Washington, DC—The FAA was very tight lipped about the drone regulations they are drafting for public comment later this month.
An FAA official claims they are releasing a Risk Based Proposed Regulatory Program that will integrate commercial drones into the airspace.
Judging from today’s Congressional hearing they are attempting concentrate on educating the operators of small consumer drones and more serious regulation of anything else.
Oddly enough they never once mentioned using drones for news video news gathering and only touched lightly on filmmakers.
Once they release their draft drone rule package it must be published and then there is a routine schedule for inviting public comment. Once that period passes the FAA will then set their rule in concrete. That of course can be challenged later both by Congressional action and litigation.
The FAA seems to be coming to grips that the small camera drone operator will be nearly impossible to regulate. They are currently haggling with the manufactures about geo-fencing software manufacturing requirements and packaging FAA rules and guidelines with the drones at the point of sale.
The larger drones that will be traveling greater distances and have by nature a higher risk have cumbersome licensing, vehicle air worthiness inspection and registration in their future.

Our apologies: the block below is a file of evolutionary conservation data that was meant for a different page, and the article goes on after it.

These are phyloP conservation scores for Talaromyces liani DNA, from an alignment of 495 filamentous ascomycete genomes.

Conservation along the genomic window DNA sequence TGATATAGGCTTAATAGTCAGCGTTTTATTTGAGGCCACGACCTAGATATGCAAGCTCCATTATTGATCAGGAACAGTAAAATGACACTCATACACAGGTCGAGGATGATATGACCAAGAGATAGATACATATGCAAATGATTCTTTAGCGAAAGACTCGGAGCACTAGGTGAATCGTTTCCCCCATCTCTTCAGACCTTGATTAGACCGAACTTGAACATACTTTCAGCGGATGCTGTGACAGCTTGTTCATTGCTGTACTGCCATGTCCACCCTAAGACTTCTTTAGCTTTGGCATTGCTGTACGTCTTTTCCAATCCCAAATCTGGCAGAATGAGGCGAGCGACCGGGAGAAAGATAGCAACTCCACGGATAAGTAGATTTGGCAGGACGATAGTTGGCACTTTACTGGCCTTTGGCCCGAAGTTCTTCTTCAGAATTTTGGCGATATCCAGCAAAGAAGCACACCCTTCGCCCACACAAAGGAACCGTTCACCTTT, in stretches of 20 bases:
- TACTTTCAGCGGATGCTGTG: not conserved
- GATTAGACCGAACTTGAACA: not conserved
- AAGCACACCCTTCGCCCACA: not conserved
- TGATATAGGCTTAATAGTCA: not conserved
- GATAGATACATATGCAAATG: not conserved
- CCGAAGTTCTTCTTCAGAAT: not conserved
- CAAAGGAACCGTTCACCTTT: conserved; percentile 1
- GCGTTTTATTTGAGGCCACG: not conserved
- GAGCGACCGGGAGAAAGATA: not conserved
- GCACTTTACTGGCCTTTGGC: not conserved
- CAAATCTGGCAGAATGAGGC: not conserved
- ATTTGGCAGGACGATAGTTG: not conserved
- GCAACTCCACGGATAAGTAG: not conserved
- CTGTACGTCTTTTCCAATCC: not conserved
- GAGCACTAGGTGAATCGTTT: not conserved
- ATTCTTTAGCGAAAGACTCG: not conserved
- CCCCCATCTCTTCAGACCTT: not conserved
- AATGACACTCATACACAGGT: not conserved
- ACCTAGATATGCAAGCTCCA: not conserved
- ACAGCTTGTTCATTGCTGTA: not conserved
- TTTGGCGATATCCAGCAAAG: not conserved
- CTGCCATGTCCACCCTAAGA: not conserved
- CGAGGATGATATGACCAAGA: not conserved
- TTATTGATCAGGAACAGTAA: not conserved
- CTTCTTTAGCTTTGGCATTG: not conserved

The rules are going to cover all types of drones fixed wing or multi-rotor and the FAA seems to understand that one size does not fit all.
We will have to see what they do in the coming weeks. The Obama Administration’s FAA has already put us well behind Canada, Europe and Australia. Billions of dollars are at stake and the USA is now weaker as a result.
I wish the hearing today could have disclosed real direction but there were lots of questions with very few concrete answers.
Of course the pilots fables of near misses were no small subject of conversation. They all failed to mention that no deaths or serious injuries have been reported. Chicken Little is alive and sending out his alarms about falling skies.
If you’ve got a couple of hours to watch bureaucrats and politicians reading prepared statements and tossing a few questions around you can see this below:
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